Then after a break, the five Estradaspherians reappeared and began to play the Dresden Dolls’ “Missed Me”. Eventually Amanda came out, now all costumed and made up, to complete a piano-free version of the song. One of my worries was that I would travel all the way to Portland and the bands would just do half-assed, short, unfocused sets, but clearly they had thought this out and were making a serious show of it. That was the only Dolls song, so then the rest of the set was made of songs from Amanda’s upcoming solo album, and covers: two cabaret numbers from Brecht, one from Madonna, and the second G’n’R reference of the night: “Patience” (complete with whistling and mandolin solo from Timb!) The solo songs, which I had been a bit apprehensive about, sounded instantly familiar and excellent to me, even though I had only heard them once before. Silly me for being a doubter. Especially “Astronaut” and “Blake Says” stood out to me. For the latter, Amanda disappeared from the stage, only to reappear in black-and-white on the projector screen when the band started playing. After looking around for a while, the audience found her sitting and singing at the bar in the corner of the room. She ordered a drink and then slowly made her way back across the room, with the camera following her the whole time. It was a very cool concept, watching a music video that was being performed live. She repeated the trick a couple more times, once walking across the top of a bar, and another time sitting between two generous audience members on a bench. Definitely not something you see every day at a concert.

The mix of the two acts was perfect, although Estradsphere is so darn good that they’d probably sound great backing anyone from Manilow to Mudvayne. Amanda’s voice was the best that I’ve heard it in a while. And watching the fun they had interacting, it suddenly made perfect sense that the two found each other. They both have a broad knowledge and interest in music, they both can convincingly pull off serious and silly in the same set, and most importantly, they both have the increasingly rare skill-set that makes truly great live musicians: the ability and desire to change up their songs, improvise, and make it always feel fresh and alive. Juxtaposed against the orchestral metal shows I had seen the nights before, where everything is locked to a click-track and half the music is flown in from a computer, this aspect really jumped out at me. It was great to once again see music with room to breathe.

At one point Amanda apologized for not doing anything to promote the concert, but I have to imagine it was somewhat intentional. Clearly she still has the heart of a pretentious artist (meant in the best possible way!), but I’m sure it’s rather difficult to express that side of yourself once you’ve become famous and are normally playing in sold out, corporate venues. So this was a good chance to slum it for a bit, and us few fanboys and girls who check the Internet were lucky enough to not just see it, but participate.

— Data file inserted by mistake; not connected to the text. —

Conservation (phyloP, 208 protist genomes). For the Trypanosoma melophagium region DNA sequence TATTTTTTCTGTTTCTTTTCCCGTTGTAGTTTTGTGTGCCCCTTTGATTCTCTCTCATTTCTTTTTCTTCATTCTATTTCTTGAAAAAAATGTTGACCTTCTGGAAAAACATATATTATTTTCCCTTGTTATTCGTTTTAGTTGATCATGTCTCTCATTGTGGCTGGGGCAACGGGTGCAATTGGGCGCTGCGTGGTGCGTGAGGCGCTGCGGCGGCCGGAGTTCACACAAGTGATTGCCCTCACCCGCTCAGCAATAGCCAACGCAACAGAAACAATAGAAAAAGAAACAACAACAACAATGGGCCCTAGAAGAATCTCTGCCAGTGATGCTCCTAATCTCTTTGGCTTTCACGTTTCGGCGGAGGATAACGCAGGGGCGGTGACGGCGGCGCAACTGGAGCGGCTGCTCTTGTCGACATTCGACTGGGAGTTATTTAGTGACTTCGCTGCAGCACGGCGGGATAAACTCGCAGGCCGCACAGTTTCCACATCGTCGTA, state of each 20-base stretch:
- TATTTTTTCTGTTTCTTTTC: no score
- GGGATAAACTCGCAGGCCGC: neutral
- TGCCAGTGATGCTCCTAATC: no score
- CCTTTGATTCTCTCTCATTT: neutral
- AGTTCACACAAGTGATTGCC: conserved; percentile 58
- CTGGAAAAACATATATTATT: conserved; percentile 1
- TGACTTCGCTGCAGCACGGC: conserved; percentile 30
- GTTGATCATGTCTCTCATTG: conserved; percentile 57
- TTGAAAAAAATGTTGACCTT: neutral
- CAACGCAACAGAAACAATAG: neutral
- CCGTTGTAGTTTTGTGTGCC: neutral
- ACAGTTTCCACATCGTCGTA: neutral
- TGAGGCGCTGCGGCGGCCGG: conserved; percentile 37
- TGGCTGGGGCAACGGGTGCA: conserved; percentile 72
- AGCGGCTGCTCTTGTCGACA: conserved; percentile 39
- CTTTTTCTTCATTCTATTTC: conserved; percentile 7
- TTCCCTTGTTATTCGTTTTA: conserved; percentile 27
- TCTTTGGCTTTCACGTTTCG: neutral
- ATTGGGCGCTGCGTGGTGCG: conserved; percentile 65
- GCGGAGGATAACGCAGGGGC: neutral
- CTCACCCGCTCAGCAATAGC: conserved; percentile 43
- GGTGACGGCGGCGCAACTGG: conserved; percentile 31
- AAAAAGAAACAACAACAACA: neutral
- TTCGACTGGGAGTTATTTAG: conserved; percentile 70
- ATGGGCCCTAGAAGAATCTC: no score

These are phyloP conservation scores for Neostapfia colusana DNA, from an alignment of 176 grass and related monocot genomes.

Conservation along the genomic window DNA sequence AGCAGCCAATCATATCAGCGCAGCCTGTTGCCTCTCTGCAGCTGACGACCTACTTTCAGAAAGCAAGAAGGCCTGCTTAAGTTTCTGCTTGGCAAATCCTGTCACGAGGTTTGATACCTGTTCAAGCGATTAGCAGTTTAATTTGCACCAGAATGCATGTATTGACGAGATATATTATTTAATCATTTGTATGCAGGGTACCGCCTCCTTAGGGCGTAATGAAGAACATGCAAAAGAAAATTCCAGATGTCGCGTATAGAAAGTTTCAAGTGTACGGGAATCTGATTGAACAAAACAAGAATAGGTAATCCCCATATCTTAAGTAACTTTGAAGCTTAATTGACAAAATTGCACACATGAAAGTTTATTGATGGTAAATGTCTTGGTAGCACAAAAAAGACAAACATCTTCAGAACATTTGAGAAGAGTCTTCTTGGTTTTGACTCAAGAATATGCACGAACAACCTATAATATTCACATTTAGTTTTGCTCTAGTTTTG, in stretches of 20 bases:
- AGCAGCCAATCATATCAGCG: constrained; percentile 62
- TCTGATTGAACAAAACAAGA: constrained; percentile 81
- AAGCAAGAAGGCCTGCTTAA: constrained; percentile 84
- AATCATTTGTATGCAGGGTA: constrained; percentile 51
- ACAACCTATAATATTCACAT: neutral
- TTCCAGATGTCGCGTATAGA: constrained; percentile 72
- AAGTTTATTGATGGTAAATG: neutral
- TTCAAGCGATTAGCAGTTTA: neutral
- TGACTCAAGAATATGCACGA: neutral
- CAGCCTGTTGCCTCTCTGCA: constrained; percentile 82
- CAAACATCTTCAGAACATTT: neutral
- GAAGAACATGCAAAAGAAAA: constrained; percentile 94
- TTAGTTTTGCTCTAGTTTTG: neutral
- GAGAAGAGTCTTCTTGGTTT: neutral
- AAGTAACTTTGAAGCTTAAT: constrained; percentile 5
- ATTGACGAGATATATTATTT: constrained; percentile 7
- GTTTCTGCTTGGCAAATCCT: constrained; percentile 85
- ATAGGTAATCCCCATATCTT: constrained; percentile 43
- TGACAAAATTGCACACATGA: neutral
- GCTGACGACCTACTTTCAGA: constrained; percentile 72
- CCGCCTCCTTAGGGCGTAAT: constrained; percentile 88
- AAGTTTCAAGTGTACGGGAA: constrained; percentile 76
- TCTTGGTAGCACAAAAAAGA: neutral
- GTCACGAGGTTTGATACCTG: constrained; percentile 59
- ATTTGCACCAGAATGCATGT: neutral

So yeah, it was totally worth the money. Even if they do follow through with their claim to do a proper tour in the spring. It would probably be hard to make those shows into such a close-up experience, though I wouldn’t mind if they tried. I’m pretty sure I’ll never get tired of seeing either of them, so I’ll take as many chances as I can get to see them both together. Maybe they’ll even bring Iron Maiden with them next time.

Nightwish / Paradise Lost @ House of Blues

October 28th, 2007

We arrived at the venue to see a long line stretching down Dearborn onto the bridge over the Chicago River. I went in the other door to pick up a ticket for the upcoming Amon Amarth concert (which saved me $11.03 vs. Ticketmaster!), and could already hear a band start playing upstairs. Maybe there’s a local opener? Nope, that sounds like Paradise Lost playing already. Crap. I’m not even sure if we’d made it to the 8pm listed start time yet. So then it was back outside to the end of the line, which moved like molasses. When we finally made it through, I dashed up just in time to see them play their last song. At least it was a song I like (“Say Just Words”). The sound seemed really rumbly and muddy, so maybe I didn’t miss that much, but I would have liked the opportunity to judge for myself.

Nightwish came right out of the gate with great sound, and Annette, the new singer, seemed to have the crowd won over in no time. She would sound a bit strained on some of the high parts, but overall, her vocals were excellent throughout the night. In contrast to Tarja’s Opera Ice Queen persona, Annette is a sprightly little thing bouncing around the stage, thankfully stopping just short of embarrassing dance moves or attempts at “metal” poses. It’s funny that after seeing Therion the night before, this is two bands in a row who have switched from cold to warm performances out of their vocalists. I really liked Tarja’s performance the one time I saw her with Nightwish, so one approach isn’t better than the other; it’s just nice to see a different approach. That said, I might have been most impressed by Annette’s pained emotional display during one of the more quiet, introspective songs. I’m pretty sure Tarja would have demanded in-ear monitors that actually fit though, unlike Annette’s that were stuck in with white strips of tape across her ears. Since she was wearing a corset, that means I saw three corset-wearing female metal singers in two nights. C’mon ladies, try something new!